President Obama is pressing Chrysler to make an alliance with the Italian company Fiat by April 30. If the deal goes through, Chrysler will stay in business for now and could get another $6 billion in government loans. But that does not guarantee Chrysler's future.
Fiat isn't well known in the United States — it hasn't sold cars here in more than 20 years. But the Italian automaker hopes to use Chrysler plants to make Fiats for sale in the U.S.
"It's a good deal because it's the only deal" for Chrysler in its bid to survive, says Jean Jennings, the editor of Automobile magazine.
Without Fiat, she says, Chrysler is gone. But with Fiat, Jennings says, she sees some real opportunity.
"I like the cars — they have technology, and it's a great symbiotic relationship," she says.
The alliance would not be a merger — at least not initially. Fiat and Chrysler would simply agree to share certain assets. Fiat would get access to Chrysler's plants and dealerships. Chrysler would get Fiat's expertise in small, fuel-efficient cars.
But Fiat wouldn't pay Chrysler any money, nor would it take responsibility for any of Chrysler's debts.
If the two companies are going to make a deal, they have to do it fast.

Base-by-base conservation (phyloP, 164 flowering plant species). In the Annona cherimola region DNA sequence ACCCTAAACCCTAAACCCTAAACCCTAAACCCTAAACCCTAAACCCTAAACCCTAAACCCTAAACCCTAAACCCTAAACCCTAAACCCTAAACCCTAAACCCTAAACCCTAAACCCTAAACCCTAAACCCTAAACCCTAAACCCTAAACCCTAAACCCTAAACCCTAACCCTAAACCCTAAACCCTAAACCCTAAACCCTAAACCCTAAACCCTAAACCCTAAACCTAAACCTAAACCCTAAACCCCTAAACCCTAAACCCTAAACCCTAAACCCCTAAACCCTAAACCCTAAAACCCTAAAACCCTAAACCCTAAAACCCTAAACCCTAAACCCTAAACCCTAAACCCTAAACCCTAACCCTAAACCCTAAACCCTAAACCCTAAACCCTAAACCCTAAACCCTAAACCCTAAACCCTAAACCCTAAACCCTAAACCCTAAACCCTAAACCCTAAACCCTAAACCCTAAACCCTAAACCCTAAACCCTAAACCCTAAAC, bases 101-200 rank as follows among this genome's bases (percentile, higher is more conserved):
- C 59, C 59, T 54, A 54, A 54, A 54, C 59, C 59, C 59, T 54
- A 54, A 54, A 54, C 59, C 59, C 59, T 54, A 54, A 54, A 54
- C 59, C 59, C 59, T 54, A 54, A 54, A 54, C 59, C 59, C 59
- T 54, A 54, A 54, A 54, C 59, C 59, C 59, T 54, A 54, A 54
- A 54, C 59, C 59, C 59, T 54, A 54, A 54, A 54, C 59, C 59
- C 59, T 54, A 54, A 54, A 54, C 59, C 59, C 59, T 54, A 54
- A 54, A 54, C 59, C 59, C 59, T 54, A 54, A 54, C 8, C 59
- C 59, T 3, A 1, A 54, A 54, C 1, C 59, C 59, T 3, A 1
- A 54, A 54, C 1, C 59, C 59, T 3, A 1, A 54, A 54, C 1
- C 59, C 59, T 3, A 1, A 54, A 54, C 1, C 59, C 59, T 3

Aaron Bragman, an auto industry analyst with the firm IHS Global Insight, says the deal can get done before the Obama deadline.
If the deal doesn't happen, and Chrysler has to file for bankruptcy, the company would likely be broken up and sold in pieces.
So, if you're Fiat, what do you do?
"You stand on the sidelines, wait for them to file, and then purchase the assets that you feel will enhance your ability to perform in the global marketplace," says Sheldon Stone, a turnaround expert with Amherst Partners. Stone says Fiat could be better off if it lets Chrysler slip into bankruptcy and buys up the pieces at a discount.
Even with a Fiat deal, Stone thinks Chrysler will still go into bankruptcy because Fiat isn't giving Chrysler any money or taking over its debts.
In Stone's mind, Chrysler is practically gone already.
"It becomes a matter of timing now when they're going to implement the filing, when they're actually going to file," he says.
There is a risk for Fiat with that strategy. Typically when a company is broken up by the bankruptcy courts, there's an auction for all the pieces. So Fiat could face some competition getting the U.S. plants that it wants.
Bragman says there is no good reason for Fiat not to do a deal.
"If they come through now, sign a deal, don't put any money in and then Chrysler does have to file for bankruptcy, there's really no risk to Fiat or any loss," he says.
So regardless of a deal, analysts say a Chrysler bankruptcy is more and more likely.
That might mean the end for Chrysler. It could also mean a new beginning for Fiat in the U.S.
Dustin Dwyer reports for Michigan Radio.